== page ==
A friend’s son was a Computer Engineering major on scholarship when he interned at an aerospace company during the summer of his junior year. He is incredibly brilliant and had been building computers since he was a child. On his third day interning he looked at the tasks he had been assigned and proceeded to write a program to take his 8-hour job to a 15-20 minute program. Yes, this is a true story.
What was the reaction of his middle manager?
A.) He knew the mantra of upper management was innovation and was thrilled to have this student on his team.
B.) Saw that he could make a huge competitive impact in the company by bringing this discovery forward.
C.) Took the credit for himself.
D.) Felt threatened that the student figured out what he had not.
E.) Saw his job and his entire department’s jobs being eliminated.
F.) Said, “Son that is not how we do it around here. You need to do the job the way I explained it to you.”
Unfortunately, for the future of this large organization the answers were D, E and F.
It would seem obvious that the answers should be A and B. However, the later three are much more likely to happen in an organization if people are concerned with their personal survival vs. that of the organization. But that is the subject of a different blog.
Today, I want to concentrate on the student’s reaction to this event. He declared that he would never work for an organization that would ignore his contributions. Today, he is a successful entrepreneur, creating, developing and selling apps to large tech companies.
Would the CEO of that aerospace company love to have him on the payroll? I am pretty sure we all know the answer to that question. How can we insure that the best and brightest talent finds its way to your organization and stays there?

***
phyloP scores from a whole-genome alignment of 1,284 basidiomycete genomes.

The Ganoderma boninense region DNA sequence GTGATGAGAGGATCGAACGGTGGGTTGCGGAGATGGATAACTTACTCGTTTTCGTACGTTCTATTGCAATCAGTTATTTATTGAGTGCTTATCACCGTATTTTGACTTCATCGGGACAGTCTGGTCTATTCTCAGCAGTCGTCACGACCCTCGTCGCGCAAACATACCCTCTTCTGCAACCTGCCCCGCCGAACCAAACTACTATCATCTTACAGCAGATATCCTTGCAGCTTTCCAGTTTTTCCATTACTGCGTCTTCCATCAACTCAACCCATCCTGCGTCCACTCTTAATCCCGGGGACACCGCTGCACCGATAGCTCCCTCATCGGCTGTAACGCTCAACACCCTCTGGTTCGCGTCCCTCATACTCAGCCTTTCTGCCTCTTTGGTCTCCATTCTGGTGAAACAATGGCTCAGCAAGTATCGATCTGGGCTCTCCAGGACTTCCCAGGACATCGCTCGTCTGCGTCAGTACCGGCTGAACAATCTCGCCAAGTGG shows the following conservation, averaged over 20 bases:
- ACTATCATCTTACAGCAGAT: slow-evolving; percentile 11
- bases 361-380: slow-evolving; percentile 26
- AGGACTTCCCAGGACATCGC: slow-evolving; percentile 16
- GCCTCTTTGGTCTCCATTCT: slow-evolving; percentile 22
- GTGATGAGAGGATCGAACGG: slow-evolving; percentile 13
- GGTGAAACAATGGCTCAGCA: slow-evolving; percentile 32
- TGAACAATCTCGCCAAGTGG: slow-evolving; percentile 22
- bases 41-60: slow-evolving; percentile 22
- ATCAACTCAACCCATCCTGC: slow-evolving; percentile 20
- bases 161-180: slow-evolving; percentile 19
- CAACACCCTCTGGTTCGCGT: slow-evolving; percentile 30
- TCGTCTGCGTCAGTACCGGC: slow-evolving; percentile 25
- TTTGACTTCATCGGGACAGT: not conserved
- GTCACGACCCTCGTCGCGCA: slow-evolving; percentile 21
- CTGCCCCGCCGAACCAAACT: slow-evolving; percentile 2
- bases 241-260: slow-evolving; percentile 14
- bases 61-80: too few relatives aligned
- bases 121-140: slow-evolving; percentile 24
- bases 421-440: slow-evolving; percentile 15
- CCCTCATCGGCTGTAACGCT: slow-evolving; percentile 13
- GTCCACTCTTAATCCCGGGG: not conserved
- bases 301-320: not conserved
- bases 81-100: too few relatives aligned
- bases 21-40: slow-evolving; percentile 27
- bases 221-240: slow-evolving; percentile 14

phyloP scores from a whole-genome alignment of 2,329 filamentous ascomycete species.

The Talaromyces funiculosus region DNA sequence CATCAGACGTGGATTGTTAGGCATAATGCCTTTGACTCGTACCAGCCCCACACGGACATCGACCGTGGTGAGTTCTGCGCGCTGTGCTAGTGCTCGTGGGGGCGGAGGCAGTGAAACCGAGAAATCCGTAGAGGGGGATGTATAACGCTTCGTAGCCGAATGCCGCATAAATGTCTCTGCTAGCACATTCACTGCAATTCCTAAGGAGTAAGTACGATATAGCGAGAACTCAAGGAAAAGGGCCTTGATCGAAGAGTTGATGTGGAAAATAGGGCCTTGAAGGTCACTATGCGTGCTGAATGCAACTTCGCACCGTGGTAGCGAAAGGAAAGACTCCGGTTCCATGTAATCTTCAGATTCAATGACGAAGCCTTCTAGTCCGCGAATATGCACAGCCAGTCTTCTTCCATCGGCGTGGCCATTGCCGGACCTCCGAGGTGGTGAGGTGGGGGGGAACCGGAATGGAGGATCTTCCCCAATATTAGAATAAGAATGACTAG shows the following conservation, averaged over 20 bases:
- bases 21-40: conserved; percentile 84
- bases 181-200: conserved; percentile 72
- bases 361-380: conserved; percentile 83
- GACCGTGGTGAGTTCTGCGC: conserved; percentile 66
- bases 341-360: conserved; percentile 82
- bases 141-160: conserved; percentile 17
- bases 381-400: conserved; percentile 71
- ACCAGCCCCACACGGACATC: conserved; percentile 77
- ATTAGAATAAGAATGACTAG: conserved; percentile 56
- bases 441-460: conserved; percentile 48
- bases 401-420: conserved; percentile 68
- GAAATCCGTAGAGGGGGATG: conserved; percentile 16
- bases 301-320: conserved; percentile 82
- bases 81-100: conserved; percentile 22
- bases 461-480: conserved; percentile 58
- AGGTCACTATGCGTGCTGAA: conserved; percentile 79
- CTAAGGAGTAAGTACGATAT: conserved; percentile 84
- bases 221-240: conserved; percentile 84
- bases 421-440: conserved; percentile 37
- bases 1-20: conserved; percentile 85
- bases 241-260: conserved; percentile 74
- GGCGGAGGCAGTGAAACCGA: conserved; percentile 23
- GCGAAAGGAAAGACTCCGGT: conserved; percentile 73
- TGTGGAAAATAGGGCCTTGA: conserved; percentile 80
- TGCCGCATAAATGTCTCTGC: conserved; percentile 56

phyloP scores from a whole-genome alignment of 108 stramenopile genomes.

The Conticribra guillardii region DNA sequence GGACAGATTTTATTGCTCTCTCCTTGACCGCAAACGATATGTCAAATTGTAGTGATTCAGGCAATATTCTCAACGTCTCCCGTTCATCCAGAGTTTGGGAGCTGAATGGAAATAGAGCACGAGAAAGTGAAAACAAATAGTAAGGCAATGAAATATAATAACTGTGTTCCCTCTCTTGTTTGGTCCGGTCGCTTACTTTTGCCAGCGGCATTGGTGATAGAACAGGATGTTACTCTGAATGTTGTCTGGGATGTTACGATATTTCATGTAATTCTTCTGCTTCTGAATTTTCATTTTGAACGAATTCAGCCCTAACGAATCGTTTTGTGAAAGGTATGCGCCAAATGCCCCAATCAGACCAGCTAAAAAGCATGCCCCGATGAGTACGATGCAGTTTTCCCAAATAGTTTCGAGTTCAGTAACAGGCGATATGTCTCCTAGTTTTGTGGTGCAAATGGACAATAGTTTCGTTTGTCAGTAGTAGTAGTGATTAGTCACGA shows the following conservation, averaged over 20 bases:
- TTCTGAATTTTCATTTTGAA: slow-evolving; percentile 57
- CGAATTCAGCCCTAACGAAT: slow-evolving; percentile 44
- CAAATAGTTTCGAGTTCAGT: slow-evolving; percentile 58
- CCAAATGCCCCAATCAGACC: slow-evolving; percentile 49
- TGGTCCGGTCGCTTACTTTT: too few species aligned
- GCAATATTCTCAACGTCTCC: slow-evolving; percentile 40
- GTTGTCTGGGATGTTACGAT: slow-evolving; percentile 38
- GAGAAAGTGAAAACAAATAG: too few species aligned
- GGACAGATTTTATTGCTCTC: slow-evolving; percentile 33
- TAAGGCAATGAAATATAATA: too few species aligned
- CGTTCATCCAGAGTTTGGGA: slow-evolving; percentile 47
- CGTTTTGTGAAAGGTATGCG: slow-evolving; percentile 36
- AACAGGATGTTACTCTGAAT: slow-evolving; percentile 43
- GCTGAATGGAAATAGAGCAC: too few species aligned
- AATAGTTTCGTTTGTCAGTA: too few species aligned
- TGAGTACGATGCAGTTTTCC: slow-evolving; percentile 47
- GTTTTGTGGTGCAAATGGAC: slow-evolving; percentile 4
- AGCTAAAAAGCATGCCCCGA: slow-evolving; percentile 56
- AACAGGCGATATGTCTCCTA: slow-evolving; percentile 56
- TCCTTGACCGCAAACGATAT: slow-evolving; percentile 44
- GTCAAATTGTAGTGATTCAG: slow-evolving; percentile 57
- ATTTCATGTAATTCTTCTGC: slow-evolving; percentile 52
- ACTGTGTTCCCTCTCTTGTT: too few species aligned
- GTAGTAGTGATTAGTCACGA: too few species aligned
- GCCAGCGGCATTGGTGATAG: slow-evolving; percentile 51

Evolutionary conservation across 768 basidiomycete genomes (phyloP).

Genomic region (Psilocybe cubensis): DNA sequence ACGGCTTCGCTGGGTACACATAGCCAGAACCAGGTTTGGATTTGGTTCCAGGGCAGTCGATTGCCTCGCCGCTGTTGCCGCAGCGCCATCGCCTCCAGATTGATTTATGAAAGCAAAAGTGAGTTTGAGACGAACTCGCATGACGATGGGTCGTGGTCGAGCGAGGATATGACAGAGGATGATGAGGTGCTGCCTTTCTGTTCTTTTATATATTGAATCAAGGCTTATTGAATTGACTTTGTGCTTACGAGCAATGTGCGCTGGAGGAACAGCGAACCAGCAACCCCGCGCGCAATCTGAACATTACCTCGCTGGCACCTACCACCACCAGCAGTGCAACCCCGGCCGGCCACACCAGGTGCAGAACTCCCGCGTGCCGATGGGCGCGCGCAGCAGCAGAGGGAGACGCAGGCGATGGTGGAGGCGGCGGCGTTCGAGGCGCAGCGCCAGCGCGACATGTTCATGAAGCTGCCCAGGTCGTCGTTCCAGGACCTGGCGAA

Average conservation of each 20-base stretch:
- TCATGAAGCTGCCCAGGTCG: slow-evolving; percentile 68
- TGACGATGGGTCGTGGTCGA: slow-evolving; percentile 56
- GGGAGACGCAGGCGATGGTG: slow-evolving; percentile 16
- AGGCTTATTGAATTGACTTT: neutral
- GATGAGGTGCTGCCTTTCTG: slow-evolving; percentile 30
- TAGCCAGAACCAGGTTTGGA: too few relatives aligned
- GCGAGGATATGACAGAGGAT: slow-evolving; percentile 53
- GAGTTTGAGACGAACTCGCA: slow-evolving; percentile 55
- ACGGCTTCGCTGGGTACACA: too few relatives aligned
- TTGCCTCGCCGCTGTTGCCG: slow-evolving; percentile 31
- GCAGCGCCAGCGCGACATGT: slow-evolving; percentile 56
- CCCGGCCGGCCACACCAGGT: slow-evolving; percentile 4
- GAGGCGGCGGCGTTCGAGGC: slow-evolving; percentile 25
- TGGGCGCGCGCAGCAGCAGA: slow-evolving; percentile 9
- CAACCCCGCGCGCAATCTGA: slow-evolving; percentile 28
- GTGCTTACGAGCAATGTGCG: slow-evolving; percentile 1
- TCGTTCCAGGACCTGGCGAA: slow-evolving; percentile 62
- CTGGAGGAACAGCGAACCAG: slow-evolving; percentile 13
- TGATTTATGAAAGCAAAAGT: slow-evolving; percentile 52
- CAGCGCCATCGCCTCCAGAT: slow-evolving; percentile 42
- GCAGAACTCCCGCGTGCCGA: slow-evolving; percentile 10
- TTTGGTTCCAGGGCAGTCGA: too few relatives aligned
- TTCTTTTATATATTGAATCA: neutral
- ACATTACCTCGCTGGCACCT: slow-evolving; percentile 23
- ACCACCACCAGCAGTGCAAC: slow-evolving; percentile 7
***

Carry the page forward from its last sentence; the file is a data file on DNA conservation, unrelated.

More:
According to McKinsey Global Institute, by 2020, in the United States and other developed economies in North America and Europe, companies will require 16 to 18 million (1.5 million in the U.S.) more college-educated workers than will be available.
- Six years until a talent war.
- How will you get the best and brightest to your organization?
Entrepreneurism is growing. Millennials are attracted to it because they don’t like the cultural climate of the organizations where they should be fortunate to find employment. Workers are changing, technology has enabled work to look different, but the culture of many organizations is not changing at the same rate of speed.
If your workforce is mostly Boomers and Gen X, don’t think you are safe from the entrepreneurial “competition”. Millennials currently comprise only 12% of entrepreneurs. Boomer entrepreneurship is the fastest growing generation of entrepreneurs, up 9.1% since 1996 and they total 30% of all entrepreneurs. Shockingly, Gen X (the smallest percent of the workforce) has the largest percentage at a whopping 48%. http://info.mbopartners.com/rs/mbo/images/MBO_Boomer_Report_Final.pdf
My passion is to help organizations recruit, retain and develop talent. We need the small population of Gen X and this massive generation of Millennials to take the reins from the Boomer leaders. Don’t let any generation of your talent leave because your culture (aka the middle of your organization and your processes) fails to recognize innovation in its midst.